Boca Raton, FL (January 3, 2013) — Patients under the care of MDVIP-affiliated primary care physicians experience a dramatic decrease in hospitalizations versus comparable non-MDVIP patients, according to a study profiled in an article published in the peer-reviewed The American Journal of Managed Care (December 2012). This first-ever, published study done on hospital utilization in the MDVIP personalized healthcare model found a 79% reduction in hospital admissions for Medicare patients, and a 72% decrease for those with commercial insurance between the ages of 35-64 in MDVIP-affiliated practices. As a result, MDVIP, the premier national network of primary care physicians, delivered to the healthcare system a one-year savings in excess of $300 million.
The study also found decreased MDVIP hospital readmission rates for Medicare members when compared to the 2009 readmission rates for non-MDVIP Medicare patients, for such conditions as acute MI (heart attack), CHF (congestive heart failure) and pneumonia. MDVIP readmission rates are below 2% for these conditions compared to the national averages that range from a low of 16% to a high of 24%.
“The MDVIP model of personalized, preventive care with smaller practices allows the physician to take a more proactive rather than a reactive approach,” said Dr. Andrea Klemes, Medical Director of MDVIP. “MDVIP-affiliated physicians have the time to focus on acute, chronic and preventive health issues, and this increased physician contact time results in improved outcomes for patients and ultimately lowers healthcare costs.”
The data also established that:
- Hospitalizations since 2006 have decreased as membership in MDVIP-affiliated practices has increased.
- MDVIP had an 83% lower admission rate for elective admissions in 2010 than did patients in traditional primary care practices.
- MDVIP had 49% fewer hospitalizations for avoidable admissions (including heart failure, diabetes and pneumonia, for example), than did traditional primary care practices.
- MDVIP admissions for unavoidable hospitalizations (including angina and stroke, for example) were lower by 63% when compared to the non-MDVIP population.
- MDVIP-affiliated practices had readmission rates for Medicare patients below 2% (MI at 0.5%, CHF at 0.8% and pneumonia at 1.4%).
- In 2010 alone, MDVIP saved $2,551 per patient due to decreased hospitalizations.
MDVIP-affiliated doctors perform a comprehensive annual wellness examination and advanced screenings on every patient to customize a plan of care that is closely monitored throughout the year. Through the use of validated health risk assessments, MDVIP-affiliated physicians have a more thorough knowledge of the patient’s lifestyle, emotional well-being and medical history, allowing them to diagnose, treat and actually prevent disease in the doctor’s office rather than in a hospital. In addition, MDVIP patients can reach their doctors 24/7, have little or no waiting time in the office and can get same-day or next-day appointments leading to higher levels of satisfaction in convenience.
“Most avoidable hospital admissions are attributable to chronic conditions. Illnesses including diabetes and chronic cardiac diseases can potentially be prevented with timely care by a primary care physician, but they are becoming more and more typical of visits to a hospital,” Dr. Klemes continued. “Admissions for these types of diseases add to the soaring healthcare costs, which are some of the most expensive conditions for both Medicare and private insurance. These conditions can be averted with appropriate preventive screening, better care, improved availability to effective treatment and coaching to implement healthy behaviors. We are extremely proud of the results of this study.”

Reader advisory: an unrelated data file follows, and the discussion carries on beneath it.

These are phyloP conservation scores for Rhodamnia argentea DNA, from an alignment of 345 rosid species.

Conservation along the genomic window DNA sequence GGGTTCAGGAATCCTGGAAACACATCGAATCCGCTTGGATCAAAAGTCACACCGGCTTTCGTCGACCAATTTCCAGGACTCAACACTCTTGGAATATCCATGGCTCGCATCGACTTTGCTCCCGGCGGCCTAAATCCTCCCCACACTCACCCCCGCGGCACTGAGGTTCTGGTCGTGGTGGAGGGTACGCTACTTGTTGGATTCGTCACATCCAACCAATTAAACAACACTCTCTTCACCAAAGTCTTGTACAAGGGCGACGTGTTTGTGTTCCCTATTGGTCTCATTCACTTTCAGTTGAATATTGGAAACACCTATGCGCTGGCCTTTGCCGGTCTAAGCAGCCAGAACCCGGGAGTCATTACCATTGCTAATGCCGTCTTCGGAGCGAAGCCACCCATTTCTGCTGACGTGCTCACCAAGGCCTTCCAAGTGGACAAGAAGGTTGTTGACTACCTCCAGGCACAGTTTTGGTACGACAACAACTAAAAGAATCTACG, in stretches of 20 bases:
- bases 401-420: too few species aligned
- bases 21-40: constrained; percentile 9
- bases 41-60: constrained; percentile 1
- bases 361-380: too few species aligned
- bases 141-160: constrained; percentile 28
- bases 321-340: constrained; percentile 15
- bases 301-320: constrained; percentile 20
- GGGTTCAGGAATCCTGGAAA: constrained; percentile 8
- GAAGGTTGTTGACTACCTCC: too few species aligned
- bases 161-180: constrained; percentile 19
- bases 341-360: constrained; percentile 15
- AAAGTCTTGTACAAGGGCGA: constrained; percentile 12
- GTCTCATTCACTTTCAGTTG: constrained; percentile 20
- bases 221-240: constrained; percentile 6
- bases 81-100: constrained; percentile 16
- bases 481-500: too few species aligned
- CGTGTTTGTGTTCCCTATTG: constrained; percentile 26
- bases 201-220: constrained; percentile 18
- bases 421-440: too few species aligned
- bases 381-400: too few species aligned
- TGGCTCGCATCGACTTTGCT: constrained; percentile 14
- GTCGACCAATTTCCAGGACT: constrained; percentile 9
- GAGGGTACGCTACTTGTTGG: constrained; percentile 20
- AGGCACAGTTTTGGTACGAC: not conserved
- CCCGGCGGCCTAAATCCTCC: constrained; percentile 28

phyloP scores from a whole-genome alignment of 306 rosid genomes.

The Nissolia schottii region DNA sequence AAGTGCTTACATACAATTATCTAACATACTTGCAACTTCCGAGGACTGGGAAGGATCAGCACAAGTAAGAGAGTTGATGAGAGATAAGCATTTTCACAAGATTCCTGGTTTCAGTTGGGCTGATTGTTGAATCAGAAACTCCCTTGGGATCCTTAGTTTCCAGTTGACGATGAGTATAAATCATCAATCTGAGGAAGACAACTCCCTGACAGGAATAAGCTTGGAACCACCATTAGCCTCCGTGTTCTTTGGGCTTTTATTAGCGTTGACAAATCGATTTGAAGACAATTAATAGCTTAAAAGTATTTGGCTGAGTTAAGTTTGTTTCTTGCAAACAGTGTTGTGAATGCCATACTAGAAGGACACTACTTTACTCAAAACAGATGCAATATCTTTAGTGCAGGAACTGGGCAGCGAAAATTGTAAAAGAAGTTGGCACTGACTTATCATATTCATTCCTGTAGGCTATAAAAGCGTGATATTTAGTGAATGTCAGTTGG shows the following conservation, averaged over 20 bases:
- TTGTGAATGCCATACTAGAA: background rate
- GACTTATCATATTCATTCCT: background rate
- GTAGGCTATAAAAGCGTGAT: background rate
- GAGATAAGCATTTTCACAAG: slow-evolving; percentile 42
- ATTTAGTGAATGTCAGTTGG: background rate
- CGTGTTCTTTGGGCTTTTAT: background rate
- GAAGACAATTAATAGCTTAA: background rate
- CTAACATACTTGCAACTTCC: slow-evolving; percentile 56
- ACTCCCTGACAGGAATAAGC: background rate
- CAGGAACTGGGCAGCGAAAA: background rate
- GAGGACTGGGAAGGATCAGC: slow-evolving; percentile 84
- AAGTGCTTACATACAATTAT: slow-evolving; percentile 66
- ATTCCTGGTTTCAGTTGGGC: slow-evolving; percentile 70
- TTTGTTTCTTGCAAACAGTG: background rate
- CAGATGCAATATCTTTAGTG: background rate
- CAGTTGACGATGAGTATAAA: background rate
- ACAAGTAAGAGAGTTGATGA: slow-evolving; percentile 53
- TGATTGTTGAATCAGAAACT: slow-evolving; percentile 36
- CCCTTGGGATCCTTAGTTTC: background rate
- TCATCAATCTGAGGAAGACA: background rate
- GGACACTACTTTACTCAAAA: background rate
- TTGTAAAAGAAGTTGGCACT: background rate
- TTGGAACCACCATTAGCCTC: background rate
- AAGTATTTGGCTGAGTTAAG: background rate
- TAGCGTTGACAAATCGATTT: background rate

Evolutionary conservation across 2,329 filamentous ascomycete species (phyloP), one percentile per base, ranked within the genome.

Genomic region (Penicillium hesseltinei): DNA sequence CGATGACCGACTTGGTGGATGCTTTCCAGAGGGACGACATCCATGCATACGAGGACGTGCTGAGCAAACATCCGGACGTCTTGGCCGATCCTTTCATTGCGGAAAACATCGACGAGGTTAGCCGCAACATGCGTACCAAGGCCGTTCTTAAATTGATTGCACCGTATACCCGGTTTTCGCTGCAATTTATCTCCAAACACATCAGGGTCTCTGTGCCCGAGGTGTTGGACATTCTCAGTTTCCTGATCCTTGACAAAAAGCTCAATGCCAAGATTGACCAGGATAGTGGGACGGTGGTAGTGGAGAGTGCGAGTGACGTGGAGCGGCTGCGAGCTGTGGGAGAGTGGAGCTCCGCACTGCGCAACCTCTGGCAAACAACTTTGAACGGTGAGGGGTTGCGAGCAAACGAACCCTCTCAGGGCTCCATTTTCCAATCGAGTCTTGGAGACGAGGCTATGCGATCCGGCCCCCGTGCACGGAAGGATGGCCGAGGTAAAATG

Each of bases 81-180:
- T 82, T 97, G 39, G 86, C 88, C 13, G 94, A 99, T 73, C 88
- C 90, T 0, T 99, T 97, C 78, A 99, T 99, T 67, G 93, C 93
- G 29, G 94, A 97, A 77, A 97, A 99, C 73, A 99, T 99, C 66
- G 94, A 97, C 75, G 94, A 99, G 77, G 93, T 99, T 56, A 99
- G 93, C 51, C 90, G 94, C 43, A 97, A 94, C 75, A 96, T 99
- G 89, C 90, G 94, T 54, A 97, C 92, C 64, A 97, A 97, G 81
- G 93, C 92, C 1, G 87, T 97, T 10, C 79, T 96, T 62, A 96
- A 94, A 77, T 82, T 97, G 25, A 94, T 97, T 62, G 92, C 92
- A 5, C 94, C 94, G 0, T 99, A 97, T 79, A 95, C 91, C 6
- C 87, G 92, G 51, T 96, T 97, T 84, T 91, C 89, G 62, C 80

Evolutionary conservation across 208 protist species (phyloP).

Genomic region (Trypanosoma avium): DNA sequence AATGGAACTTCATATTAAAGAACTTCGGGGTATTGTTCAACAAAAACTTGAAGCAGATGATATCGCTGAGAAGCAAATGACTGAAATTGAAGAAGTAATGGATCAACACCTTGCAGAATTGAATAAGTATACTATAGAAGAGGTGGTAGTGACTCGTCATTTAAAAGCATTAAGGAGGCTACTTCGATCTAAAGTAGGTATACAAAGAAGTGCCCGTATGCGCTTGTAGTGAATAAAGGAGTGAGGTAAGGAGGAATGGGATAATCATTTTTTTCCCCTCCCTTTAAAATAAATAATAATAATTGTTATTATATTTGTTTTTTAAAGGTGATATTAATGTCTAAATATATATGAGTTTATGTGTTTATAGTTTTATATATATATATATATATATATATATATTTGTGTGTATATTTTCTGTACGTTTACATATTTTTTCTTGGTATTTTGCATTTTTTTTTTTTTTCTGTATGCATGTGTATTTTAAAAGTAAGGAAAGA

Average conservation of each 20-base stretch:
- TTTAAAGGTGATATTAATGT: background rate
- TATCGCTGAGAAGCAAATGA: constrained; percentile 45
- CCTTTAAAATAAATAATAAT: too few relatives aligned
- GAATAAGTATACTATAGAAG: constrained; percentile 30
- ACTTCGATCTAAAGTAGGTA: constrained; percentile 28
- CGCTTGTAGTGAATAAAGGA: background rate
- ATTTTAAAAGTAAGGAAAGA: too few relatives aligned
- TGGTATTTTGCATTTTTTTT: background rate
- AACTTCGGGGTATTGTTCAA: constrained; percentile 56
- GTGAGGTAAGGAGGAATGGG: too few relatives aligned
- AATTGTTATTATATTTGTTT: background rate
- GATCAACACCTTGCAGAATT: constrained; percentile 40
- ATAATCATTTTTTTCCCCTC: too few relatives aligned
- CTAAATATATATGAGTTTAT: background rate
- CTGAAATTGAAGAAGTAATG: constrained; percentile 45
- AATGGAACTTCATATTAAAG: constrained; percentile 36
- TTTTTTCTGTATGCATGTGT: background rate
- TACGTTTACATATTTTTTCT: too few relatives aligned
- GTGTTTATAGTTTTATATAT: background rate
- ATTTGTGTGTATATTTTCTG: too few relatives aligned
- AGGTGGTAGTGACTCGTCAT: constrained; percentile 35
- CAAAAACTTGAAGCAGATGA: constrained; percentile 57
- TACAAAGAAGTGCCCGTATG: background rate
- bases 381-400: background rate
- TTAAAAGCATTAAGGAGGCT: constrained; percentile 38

Highlights of the MDVIP Hospitalization Study include:
- By 2010, MDVIP hospital discharges for the Medicare population were 79% lower than the non-member Medicare population, and this difference was shown to be trending up since 2006 (70% to 79%). A similar trend was seen in the non-Medicare population (49% to 72%).
- Elective, non-elective, emergent, urgent, avoidable and unavoidable admissions were all lower among the MDVIP members compared to non-members for the years 2006, 2007, 2008, 2009 and 2010, demonstrating consistent reductions.
- For elective hospital admissions, patients in MDVIP-affiliated practices had 83% fewer hospitalizations in 2010 than did patients in traditional primary care practices. For elective admissions, the patient’s condition permits adequate time to schedule the hospitalization.
- For non-elective hospital admissions, patients in MDVIP-affiliated practices had 56% fewer hospitalizations than did patients in traditional primary care practices. For non-elective admissions, the patient’s condition does not permit adequate time to schedule the hospitalization (urgent or emergent).
- Urgent admissions were 42% lower for the MDVIP population than for the non-MDVIP population.
- For emergent admissions, MDVIP was 58% less than the non-MDVIP cohort.
- Readmission rates for Medicare patients in MDVIP-affiliated practices were 97%, 95% and 91% less frequent than non-MDVIP Medicare patients for acute MI (heart attack), CHF (heart failure) and pneumonia, respectively.
Researchers contributing to the study include: Andrea Klemes, DO, FACE; Ralph E. Seligmann, MD; Lawrence Allen, MD; Michael A. Kubica, MBA, MS; Kimberly Warth, BS, MPA; and Bernard Kaminetsky, MD, FACP. The study was done by Applied Quantitative Sciences, Inc.
The abstract and web exclusive, “Personalized Preventive Care Leads to Significant Reductions in Hospital Utilization,” appears in the December 2012 issue of The American Journal of Managed Care.
Nancy Udell, 561-310-5455
Maryann Palumbo, 718-680-6483